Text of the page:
Pride – (n.) a feeling of self-respect and personal worth

IT FEELS good whenever I get praised for the photos I shoot, despite the fact that I’ve never had any professional training. These pats on the back have made me trust my “natural” capabilities as a photographer. They made me proud of myself somehow.

This pride made me hesitate in attending “Unleashed,” the Digital Photographer Philippines’ fourth anniversary party. But soliciting advice from a friend, who told me that talents should be honed to perfection, I decided to attend the seminar, which was considered as the most anticipated photography event of the year, last July 3.

Together with the morning breeze of High Street, Fort Bonifacio, I was greeted by the overwhelming number of photographers pushing their luck to get a slot in the seminar, which featured the most respected photographers here and abroad. Going to the tail of line, I realized how photography has become a hobby and how the camera has become a fashion accessory.

While we waited, a staff from the event told us that the slots were all filled. Dismay hit me, because I was hoping to get over my frustration in landscape photography by listening to Jay Jallorina’s talk.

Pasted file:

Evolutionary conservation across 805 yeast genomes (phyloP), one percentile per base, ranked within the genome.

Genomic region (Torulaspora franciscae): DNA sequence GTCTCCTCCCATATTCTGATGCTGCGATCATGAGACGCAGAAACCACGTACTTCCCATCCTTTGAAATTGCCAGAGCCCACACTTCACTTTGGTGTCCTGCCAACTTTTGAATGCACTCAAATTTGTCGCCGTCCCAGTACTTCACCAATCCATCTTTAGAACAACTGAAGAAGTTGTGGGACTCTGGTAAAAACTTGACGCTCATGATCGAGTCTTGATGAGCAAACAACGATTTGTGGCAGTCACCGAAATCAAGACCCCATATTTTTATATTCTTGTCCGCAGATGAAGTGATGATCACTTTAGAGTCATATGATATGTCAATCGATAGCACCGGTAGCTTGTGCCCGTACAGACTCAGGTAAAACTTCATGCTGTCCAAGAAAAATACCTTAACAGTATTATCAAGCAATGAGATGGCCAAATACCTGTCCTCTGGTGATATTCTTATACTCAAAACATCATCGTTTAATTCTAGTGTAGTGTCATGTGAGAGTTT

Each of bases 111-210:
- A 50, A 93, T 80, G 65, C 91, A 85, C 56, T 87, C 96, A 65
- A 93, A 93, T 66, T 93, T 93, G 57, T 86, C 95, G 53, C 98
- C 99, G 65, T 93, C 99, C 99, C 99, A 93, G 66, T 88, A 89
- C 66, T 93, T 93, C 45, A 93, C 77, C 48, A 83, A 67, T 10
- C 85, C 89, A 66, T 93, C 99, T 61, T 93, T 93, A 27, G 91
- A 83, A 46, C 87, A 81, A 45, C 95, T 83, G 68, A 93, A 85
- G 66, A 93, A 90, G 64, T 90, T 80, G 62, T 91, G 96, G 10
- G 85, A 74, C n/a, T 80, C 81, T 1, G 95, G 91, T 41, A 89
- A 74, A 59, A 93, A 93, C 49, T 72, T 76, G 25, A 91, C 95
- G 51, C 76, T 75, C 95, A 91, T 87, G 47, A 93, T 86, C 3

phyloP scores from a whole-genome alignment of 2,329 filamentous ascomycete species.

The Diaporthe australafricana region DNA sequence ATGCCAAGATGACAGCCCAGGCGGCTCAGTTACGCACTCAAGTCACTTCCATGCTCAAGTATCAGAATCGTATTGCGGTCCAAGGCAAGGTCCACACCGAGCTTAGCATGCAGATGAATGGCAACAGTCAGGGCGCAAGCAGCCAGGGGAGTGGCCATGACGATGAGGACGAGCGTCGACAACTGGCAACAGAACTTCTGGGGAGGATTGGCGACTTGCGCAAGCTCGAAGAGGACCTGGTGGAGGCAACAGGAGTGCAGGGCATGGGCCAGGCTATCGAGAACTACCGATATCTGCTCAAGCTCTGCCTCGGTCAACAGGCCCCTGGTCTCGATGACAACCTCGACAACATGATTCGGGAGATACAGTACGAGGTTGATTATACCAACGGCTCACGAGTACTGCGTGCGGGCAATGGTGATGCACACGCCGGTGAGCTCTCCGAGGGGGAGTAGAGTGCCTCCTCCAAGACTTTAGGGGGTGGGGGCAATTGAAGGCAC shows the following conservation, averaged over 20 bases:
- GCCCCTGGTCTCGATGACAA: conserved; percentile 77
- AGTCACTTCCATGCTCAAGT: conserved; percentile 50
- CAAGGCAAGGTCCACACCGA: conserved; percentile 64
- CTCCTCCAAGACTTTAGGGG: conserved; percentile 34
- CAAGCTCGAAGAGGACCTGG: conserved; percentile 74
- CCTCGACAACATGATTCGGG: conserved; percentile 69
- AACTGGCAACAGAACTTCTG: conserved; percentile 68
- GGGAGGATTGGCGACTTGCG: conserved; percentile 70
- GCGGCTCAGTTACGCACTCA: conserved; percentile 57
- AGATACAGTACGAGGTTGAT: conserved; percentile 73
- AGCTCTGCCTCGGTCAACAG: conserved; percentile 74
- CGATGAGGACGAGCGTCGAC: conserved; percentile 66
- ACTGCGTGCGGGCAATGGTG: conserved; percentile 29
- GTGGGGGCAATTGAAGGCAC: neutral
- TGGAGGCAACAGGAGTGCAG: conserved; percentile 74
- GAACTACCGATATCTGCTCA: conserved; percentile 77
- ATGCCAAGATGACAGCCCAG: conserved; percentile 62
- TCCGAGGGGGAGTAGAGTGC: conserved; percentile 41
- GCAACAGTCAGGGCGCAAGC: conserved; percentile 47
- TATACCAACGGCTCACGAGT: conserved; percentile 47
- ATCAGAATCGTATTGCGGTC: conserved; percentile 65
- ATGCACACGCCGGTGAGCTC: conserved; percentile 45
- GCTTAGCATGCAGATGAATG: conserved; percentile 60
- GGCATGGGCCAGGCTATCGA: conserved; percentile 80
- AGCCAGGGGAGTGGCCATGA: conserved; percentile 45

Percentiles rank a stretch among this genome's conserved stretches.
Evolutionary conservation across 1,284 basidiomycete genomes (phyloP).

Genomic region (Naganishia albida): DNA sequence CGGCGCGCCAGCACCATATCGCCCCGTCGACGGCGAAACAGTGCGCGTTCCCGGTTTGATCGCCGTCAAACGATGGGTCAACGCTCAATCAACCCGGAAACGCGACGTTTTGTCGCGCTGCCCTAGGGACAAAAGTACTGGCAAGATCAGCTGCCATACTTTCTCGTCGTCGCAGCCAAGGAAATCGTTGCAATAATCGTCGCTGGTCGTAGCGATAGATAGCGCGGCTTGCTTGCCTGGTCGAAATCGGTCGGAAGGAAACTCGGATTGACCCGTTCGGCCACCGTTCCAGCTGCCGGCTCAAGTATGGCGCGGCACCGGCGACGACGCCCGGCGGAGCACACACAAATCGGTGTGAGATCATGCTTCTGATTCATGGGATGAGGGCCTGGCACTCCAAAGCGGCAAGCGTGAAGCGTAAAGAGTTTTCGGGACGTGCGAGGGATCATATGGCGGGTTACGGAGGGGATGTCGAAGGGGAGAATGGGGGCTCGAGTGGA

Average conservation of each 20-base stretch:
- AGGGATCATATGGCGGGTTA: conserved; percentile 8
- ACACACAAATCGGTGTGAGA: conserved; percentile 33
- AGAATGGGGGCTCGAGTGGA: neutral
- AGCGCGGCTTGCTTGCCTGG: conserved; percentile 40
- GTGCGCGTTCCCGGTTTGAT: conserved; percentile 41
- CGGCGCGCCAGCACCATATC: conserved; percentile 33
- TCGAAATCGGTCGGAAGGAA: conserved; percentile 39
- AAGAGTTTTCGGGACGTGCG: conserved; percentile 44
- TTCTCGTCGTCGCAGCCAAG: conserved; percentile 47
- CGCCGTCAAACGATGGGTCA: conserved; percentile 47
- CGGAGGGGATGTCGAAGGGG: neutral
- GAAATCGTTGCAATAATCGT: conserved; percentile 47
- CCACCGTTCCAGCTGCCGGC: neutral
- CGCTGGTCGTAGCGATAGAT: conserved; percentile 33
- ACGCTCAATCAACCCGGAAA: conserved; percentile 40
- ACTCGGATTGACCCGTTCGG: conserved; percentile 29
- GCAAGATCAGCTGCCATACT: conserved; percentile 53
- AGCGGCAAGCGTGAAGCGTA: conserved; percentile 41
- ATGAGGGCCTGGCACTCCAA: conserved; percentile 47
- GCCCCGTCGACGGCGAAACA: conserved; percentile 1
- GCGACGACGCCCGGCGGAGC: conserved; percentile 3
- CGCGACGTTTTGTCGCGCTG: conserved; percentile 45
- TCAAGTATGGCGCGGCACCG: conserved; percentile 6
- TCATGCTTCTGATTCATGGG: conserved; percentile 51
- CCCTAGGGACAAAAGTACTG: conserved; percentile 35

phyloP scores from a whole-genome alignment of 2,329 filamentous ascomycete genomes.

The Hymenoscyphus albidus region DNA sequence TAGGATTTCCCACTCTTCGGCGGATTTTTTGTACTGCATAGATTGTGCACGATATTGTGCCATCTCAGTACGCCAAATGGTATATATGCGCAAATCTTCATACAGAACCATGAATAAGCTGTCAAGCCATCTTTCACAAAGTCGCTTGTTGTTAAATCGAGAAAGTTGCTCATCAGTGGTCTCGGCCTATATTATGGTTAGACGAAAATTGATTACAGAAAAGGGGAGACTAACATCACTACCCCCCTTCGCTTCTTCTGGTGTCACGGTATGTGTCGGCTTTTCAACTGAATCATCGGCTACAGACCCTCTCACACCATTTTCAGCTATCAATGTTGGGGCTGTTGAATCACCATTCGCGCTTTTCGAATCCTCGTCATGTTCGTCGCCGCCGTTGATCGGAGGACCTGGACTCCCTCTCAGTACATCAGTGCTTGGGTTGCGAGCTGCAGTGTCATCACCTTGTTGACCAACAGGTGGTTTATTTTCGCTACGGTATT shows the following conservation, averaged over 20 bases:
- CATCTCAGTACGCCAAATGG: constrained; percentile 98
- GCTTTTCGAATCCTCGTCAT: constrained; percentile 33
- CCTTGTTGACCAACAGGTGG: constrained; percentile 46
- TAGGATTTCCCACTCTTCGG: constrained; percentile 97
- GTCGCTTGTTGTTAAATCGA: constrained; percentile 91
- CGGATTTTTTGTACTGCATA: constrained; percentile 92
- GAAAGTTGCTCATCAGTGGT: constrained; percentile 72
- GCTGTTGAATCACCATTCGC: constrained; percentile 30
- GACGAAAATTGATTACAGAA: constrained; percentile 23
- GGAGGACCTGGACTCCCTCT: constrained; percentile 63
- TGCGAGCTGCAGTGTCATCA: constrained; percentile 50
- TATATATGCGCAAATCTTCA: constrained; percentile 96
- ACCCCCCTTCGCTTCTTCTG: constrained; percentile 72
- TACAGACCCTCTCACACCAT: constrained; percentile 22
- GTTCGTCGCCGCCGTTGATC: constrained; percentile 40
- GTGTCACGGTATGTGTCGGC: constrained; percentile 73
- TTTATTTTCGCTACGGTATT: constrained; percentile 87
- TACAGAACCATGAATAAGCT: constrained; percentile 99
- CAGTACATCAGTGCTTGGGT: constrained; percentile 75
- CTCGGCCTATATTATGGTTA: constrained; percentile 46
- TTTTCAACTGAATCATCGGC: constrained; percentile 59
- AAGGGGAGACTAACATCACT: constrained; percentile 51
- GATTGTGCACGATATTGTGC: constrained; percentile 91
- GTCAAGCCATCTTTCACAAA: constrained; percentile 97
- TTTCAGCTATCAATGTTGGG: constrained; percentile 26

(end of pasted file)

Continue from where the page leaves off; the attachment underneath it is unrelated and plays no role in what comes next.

But I found a way to get in. Once inside the bookstore, where the lecture was being held, I opted to sit on the floor in the front row so I could easily hear what Jallorina had to say. Luck must have really been with me that day, for a girl behind me offered her seat when she had to go out of the room.

Museum of Our Lady of Manaoag refurbished

The talk lasted only for an hour and a half, but the lessons are still with me, and I’m eager to apply what I learned.


Recalling what happened during the Freshman Walk, my adrenaline as a photographer faltered, maybe because I’ve been covering the event for three years. I got frustrated because my shooting style was just the same, and I had to remind myself that to look for a new angle is the challenge for me.

Because of this, I failed to look for unusual scenes to capture, making our editor in chief unsatisfied with our photos. From then on, I told myself that I and the team of photographers I handle should go the extra mile in covering the University’s Quadricentennial events.

I’m not the type of photographer who usually goes out to search for magnificent objects to capture. I really don’t know why I’m stuck at shooting the UST campus, but still, I never grow weary because I have a feeling that the University will show me scenes worth pushing the shutter for.


It’s nice to see some friends from the “On Assignment 4.0” held last 2008. The free flowing beer started, so as the live judging which was the last part of the party, it was nice to hear criticism from top photographers who already had their share of alcohol. Looking back, I realized that my greatest nemesis is my own ego, and sometimes I need to set this aside.


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